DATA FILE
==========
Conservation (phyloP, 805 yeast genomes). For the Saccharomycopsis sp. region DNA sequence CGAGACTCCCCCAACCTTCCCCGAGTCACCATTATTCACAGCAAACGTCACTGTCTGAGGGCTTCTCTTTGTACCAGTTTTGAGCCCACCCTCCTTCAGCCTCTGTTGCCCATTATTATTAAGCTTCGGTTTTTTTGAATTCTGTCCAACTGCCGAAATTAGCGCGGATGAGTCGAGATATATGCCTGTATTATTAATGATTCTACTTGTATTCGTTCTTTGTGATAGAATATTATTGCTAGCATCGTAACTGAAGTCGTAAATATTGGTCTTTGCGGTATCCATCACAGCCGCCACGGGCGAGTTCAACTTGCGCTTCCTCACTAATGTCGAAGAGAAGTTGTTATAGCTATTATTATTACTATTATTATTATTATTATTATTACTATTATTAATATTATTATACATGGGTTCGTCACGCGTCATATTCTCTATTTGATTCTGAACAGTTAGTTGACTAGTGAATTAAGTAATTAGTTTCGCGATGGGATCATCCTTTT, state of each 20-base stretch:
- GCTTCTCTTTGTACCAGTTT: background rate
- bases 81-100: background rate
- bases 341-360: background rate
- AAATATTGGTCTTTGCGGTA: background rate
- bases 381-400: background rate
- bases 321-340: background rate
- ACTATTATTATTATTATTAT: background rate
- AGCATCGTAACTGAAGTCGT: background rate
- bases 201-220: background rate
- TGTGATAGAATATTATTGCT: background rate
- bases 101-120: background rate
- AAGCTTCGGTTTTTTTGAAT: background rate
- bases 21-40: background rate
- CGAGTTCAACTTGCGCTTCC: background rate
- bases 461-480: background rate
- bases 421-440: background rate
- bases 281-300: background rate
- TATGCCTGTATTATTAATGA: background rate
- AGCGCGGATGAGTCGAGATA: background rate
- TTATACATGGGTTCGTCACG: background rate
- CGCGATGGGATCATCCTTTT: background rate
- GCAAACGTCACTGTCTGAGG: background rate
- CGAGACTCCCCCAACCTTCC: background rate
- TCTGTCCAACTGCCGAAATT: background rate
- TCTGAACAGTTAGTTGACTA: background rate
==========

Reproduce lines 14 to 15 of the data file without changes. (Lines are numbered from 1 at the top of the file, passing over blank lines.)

- bases 21-40: background rate
- CGAGTTCAACTTGCGCTTCC: background rate